(Reuters) - Tribune Co will separate its publishing business from its more-profitable broadcast division, it said on Wednesday, following the path taken by Time Warner Inc and News Corp.
Media companies have been shedding their print assets to allow a greater focus on their faster-growing broadcast businesses.
Tribune plans a tax-free spinoff of its eight newspapers, which include the Los Angeles Times and Chicago Tribune. The new company, Tribune Publishing Co, will have its own board and senior management team.
The broadcast company, which will retain the Tribune name, will include its 42 local TV stations, superstation WGN America, an equity stake in the TV Food Network, and digital and real estate assets.
“Each will be a stronger company when separated from the other,” Tribune Chief Executive Officer Peter Liguori wrote in memo to employees. “(The spinoff) will also allow us to maintain flexibility as we continue considering all our strategic alternatives for maximizing shareholder value.”
The move marks another twist in the ownership of Tribune, which started in 1847 with the publication of the Chicago Tribune. Last year it emerged from a four-year bankruptcy after real estate developer Sam Zell acquired Tribune and saddled it with enormous debt just as the newspaper industry hit a downturn.
Newspapers have faced unprecedented challenges in recent years as advertisers flee the medium and consumers ditch print subscriptions in favor digital access for their smartphones and tablets.
Earlier this year, Tribune said it was looking at selling the newspapers after it retained Evercore Partners Inc and JPMorgan.
Tribune had not officially begun the sale process for the newspapers, a person familiar with the company told Reuters last week.
A separate newspaper company could be easier to sell since the split would resolve questions around real estate and digital assets like CareerBuilder and Classified Ventures.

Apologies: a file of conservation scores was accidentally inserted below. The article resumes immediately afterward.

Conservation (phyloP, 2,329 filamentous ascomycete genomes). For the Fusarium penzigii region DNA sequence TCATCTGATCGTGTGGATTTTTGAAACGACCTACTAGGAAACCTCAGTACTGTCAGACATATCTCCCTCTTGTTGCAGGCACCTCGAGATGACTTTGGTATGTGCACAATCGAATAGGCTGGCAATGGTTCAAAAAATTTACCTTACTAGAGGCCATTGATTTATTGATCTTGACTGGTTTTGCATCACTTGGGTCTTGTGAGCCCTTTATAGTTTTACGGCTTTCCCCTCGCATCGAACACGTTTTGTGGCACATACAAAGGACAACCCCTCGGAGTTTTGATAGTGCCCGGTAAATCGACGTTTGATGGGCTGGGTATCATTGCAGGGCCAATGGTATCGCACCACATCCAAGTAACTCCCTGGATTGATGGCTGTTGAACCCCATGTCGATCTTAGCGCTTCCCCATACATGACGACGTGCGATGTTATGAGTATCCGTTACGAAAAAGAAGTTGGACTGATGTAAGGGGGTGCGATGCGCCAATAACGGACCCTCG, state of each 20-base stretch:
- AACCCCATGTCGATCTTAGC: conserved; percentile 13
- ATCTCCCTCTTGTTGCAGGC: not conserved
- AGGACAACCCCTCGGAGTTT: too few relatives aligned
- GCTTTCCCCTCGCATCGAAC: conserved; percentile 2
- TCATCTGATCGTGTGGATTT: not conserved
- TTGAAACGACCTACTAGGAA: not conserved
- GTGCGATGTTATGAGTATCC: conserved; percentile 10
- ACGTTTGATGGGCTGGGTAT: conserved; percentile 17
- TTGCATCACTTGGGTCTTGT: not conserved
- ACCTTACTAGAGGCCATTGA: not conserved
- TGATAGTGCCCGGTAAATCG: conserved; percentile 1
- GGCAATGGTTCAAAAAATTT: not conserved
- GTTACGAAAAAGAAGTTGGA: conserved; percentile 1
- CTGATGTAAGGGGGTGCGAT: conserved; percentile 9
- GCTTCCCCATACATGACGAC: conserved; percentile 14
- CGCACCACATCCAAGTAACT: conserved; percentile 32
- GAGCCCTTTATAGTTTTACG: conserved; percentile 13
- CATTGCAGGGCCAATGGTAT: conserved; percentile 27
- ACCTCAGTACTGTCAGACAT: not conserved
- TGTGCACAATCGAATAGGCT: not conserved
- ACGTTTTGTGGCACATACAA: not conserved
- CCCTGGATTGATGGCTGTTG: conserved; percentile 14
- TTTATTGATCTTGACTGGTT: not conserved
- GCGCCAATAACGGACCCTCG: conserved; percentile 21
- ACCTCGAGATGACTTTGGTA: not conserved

The move to spin off publishing assets has been a popular one. Time Warner is in the process of spinning off its Time Inc publishing division after a potential sale to Meredith Corp fell apart.
News Corp, which now consists of newspapers like the Wall Street Journal, publisher HarperCollins and pay-TV and digital assets in Australia, started trading as a separate company on July 1.
“In every case, the management is looking at the comparative growth rate of the publishing assets versus the broadcast assets, said Alan Mutter, a managing director at media and technology consulting firm Tapit Partners and author of the blog “Reflections of a Newsosaur.”
“The future for publishing is unclear at best, and at worst, the ongoing deterioration may continue.”
Tribune has already turned its attention to television. A longtime broadcast executive from Fox and Discovery Communications Inc, Liguori orchestrated Tribune’s blockbuster acquisition of Local TV for $2.3 billion just last week..
In 2012, Tribune’s publishing assets accounted for two-thirds of the company’s total revenue of $3.1 billion but only 22 percent of total operating profit of $396.4 million.
Tribune expects to complete the separation over the next 12 months, and management will present detailed plans for the board to consider. Each company would have revenue in excess of $1 billion, Tribune said.
Reporting by Jennifer Saba in New York and Sruthi Ramakrishnan in Bangalore; Editing by Lisa Von Ahn and Saumyadeb Chakrabarty